William Tell – Royal Opera House – 5th July – Kiss & Tell
There is one scene in this production which aptly summarises the gratuitous perversity of its whole. It occurred not long after the now infamous “rape” a la ClockWork Orange perversely acted out over pretty the Rossini dance music for the original ballet.
The scene is for female chorus and two sopranos. In this production the women are accompanied by children – some indeed very small – who, whilst the two principals sing – are undressed to their skimpy underwear and washed on stage. There is no reason for this. The audience was invited to oggle at this side-show rather than concentrate on the singers. At the very least visually the kinder-strip wreaked of prurience and at worse it evoked something much more sinister….
William Tell is a troubled Opera with a patchy performance history. It is self consciously Grand Opera a genre still only in its infancy at the time of composition. At its best the music is mesmerising – rising to vast crescendos of soloists;chorus and orchestra. Like Wagner the characters have leitmotif – Rossini’s invention. Like Meyerbeer it’s a sprawling entertainment made up of many elements. Written for the French Opera that necessarily included dance or ballet music and an incidental music to set scenes – like the fabulous storm music at the end. It has an equally sprawling overture which is twice the length of the famous bit that everyone knows – the music used in TV series of The Lone Ranger – announced by the unmistakable flourish of hunting horns. These operas we meant to be elaborately staged – they were really the Epic Movies of their day.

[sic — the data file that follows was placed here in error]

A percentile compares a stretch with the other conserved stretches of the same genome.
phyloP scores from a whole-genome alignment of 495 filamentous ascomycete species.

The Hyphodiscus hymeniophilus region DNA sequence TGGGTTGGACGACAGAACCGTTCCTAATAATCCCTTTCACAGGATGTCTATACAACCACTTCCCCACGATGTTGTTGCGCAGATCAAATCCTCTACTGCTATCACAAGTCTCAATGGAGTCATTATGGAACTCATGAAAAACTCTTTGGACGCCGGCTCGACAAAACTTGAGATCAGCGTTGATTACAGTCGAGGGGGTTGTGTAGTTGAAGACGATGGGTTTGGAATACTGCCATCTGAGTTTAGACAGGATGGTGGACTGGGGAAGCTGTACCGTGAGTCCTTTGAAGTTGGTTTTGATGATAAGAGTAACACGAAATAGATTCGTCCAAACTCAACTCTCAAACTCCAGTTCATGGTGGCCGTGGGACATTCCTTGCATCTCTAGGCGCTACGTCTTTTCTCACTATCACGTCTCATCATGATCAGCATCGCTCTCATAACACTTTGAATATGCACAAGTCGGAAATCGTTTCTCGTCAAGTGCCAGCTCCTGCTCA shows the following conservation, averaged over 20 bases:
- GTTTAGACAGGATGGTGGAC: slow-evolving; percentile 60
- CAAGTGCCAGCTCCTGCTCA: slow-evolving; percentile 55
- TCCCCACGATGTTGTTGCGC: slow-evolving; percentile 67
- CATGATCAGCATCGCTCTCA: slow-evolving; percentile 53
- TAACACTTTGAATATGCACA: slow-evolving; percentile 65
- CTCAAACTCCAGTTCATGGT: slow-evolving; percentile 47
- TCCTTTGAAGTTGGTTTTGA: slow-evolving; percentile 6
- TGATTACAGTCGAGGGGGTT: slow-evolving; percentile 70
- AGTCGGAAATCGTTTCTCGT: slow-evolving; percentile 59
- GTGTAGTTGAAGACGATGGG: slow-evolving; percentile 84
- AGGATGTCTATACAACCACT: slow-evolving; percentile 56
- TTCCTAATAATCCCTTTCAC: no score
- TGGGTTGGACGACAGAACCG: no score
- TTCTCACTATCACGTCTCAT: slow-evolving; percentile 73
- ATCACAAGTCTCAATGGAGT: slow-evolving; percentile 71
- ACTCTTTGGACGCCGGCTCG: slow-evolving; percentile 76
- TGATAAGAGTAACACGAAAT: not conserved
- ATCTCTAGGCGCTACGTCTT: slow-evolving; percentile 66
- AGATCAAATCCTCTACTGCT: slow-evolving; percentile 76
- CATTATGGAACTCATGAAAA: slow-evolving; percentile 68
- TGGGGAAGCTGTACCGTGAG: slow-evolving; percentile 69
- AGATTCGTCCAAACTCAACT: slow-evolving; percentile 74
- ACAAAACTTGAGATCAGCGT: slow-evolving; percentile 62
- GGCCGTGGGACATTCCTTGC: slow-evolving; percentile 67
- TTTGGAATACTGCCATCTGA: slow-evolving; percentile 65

This is essentially a story of good and evil – the evil represented by Gasler (a sort of Sheriff of Nottingham figure) the good by Tell. Dramatically the libretto is based on a Schiller play and is a complex study of the politics of the state and of the nation – a conflict between personal liberty and feudal duty. This conflict is made flesh as it were in the person of the heroine – the local princess Mathilde. For all its obvious drama the elements of this strange giant of an opera never quite meld into an intoxicating dramatic whole – though in their own right the elements are quite extraordinary. Rossini’s genius has so many original vocal ideas that others like Verdi and Wagner and even Meyerbeer would freely plunder to develop to effect.
In order to convince this opera of all needs a lavish production that fills in the gaps. What we had was one idea – the horrors of war – with which we were beaten over the head for 5 unrelenting hours. Some of it was silly – a ghost carrying a suitcase in front of the great trio of Act II; some of it was insulting; some of it was adolescent – the use of toy soldiers and a comic book; some of it gratuitous; very occasionally some of it resolved into a wonderful still tableau that indeed caught something of the grand in Grand Opera. But the fact is the whole thing was bloody awful rather than bloody and awful. It was an insult to the audience that the production only managed to add injury after injury.
Productions that court controversy deserve all the opprobrium they get. Cutting out the scenes designed to shock – there was not a lot left except a stage covered with compost and a big dead tree. These were the leitmotif for the barrenness of the producer’s imagination. It was telling in its lack of response to the variety of Rossini’s musical inventiveness. It is the vice of our times to believe audiences can only hold one idea in their heads. It is the vanity of producers to think we need continuous visual distractions or we’ll get bored. This William Tell was an exemplar of both these vices and vanities. In the end it was (rightly) buried alive under the weighty grandiosity of its conceptual pomposity.